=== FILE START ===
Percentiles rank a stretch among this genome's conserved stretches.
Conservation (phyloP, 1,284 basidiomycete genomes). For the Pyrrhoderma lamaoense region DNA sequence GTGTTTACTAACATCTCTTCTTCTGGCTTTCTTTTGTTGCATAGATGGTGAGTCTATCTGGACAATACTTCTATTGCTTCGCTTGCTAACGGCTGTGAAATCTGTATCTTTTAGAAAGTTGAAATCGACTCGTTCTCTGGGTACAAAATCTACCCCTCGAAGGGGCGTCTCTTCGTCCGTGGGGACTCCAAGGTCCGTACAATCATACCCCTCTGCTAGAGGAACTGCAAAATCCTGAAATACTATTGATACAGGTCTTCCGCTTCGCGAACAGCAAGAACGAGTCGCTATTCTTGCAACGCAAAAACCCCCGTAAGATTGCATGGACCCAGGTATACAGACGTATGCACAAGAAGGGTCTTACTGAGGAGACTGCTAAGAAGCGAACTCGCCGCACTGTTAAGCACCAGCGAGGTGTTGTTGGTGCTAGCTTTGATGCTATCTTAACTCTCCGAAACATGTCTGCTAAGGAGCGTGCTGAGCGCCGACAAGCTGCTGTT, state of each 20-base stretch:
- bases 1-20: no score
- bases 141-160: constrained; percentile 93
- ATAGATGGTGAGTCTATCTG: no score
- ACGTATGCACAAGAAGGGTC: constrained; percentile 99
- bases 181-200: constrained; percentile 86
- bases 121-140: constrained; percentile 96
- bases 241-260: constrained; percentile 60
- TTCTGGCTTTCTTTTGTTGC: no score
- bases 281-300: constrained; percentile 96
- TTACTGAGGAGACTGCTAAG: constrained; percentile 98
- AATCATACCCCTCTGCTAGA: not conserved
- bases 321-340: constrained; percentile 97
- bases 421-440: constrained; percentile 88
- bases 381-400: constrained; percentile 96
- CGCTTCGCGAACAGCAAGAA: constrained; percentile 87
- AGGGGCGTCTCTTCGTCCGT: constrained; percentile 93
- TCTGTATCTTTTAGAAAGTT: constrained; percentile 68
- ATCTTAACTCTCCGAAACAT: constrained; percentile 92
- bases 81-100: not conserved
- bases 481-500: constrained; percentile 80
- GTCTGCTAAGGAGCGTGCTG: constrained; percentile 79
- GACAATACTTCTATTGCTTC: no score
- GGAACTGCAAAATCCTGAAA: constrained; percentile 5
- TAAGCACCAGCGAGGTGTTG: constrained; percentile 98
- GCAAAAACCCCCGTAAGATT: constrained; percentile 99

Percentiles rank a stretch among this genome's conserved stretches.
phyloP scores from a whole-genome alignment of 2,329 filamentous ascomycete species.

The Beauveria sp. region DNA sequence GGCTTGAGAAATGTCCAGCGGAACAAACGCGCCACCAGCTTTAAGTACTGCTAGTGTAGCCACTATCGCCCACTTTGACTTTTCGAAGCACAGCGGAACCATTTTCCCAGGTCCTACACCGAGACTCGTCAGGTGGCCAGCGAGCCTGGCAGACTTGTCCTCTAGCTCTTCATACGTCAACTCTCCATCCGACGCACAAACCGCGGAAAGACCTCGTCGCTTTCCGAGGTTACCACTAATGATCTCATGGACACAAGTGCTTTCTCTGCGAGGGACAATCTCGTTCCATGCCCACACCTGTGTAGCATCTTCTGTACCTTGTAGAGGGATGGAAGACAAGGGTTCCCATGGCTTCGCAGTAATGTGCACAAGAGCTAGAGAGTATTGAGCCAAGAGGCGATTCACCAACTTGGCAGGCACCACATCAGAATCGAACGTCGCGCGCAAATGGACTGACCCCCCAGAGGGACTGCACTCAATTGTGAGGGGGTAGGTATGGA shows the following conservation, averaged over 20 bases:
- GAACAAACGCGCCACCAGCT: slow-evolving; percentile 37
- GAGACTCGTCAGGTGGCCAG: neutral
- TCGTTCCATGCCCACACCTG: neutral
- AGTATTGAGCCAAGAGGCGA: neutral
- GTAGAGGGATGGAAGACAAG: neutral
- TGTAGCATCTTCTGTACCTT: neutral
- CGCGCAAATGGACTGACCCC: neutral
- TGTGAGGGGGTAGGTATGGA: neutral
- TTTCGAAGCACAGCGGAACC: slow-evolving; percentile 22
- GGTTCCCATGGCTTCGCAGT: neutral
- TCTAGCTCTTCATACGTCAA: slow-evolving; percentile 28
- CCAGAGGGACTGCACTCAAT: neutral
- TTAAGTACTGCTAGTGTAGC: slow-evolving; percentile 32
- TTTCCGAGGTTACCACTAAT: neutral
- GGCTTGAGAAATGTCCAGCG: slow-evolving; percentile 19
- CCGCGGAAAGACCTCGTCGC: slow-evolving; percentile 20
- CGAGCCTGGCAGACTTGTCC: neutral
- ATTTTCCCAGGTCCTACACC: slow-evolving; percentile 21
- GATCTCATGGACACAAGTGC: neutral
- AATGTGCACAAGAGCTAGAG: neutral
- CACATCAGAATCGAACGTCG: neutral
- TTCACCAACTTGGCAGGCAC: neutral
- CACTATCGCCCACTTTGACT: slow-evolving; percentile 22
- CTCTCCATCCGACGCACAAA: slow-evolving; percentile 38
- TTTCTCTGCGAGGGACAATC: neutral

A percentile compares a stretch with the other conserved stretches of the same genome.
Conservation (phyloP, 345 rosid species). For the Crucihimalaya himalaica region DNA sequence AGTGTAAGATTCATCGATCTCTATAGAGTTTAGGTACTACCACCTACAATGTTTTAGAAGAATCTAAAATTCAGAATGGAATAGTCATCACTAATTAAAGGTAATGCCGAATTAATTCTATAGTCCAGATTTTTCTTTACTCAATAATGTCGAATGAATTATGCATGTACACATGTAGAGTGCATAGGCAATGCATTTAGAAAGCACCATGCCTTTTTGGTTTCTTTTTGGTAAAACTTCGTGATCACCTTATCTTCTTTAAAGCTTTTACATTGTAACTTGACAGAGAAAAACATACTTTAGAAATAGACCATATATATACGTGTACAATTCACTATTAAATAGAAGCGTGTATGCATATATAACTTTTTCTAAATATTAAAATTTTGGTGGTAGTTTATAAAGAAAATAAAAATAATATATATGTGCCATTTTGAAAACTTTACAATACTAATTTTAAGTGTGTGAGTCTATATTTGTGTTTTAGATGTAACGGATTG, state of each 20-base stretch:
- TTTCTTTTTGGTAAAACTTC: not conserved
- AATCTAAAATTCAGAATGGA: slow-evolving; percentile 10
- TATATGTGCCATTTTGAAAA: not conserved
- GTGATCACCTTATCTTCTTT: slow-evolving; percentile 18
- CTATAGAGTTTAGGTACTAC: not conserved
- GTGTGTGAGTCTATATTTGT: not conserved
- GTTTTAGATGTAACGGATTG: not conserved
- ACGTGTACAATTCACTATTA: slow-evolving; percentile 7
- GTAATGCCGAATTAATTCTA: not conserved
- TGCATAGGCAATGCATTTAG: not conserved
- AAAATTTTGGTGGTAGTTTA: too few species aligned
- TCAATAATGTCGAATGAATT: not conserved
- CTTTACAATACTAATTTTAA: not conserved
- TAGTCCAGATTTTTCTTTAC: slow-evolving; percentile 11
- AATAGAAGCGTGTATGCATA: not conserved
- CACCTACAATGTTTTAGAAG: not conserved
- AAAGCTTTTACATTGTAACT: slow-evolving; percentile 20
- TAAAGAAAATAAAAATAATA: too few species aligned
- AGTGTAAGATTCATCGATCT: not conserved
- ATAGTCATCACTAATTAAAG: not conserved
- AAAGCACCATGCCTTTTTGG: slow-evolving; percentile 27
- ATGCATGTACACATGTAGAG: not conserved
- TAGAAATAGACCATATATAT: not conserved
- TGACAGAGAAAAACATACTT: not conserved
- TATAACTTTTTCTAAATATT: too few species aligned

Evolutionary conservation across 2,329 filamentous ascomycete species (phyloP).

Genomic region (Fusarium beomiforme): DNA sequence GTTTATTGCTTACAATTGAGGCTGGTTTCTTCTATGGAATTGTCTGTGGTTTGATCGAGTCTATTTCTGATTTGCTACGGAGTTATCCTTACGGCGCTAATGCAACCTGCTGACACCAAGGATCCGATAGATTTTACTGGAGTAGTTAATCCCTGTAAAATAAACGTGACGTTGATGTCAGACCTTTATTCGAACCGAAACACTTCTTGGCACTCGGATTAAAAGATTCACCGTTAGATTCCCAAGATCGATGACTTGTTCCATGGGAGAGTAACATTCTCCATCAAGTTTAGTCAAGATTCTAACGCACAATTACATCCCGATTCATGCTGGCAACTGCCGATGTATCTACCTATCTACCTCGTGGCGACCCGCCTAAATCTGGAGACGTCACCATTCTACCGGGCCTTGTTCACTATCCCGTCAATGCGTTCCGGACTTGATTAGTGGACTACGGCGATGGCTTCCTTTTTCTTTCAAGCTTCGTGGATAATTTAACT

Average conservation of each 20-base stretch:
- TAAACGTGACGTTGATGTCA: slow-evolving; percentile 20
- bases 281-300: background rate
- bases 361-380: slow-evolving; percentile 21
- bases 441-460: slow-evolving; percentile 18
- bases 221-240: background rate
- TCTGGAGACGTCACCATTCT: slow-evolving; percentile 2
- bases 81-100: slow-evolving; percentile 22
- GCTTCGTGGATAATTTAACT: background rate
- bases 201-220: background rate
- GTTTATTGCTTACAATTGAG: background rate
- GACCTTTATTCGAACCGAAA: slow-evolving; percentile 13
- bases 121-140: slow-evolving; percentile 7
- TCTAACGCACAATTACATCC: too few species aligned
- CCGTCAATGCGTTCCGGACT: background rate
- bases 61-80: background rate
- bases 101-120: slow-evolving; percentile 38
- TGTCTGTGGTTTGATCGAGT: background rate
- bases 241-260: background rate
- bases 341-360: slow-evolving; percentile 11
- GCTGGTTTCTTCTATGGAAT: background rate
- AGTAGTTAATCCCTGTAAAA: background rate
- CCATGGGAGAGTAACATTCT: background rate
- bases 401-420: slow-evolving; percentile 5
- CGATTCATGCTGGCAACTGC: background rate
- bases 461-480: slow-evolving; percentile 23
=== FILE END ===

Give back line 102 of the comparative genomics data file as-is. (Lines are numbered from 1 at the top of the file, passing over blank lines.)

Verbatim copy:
- TGTCTGTGGTTTGATCGAGT: background rate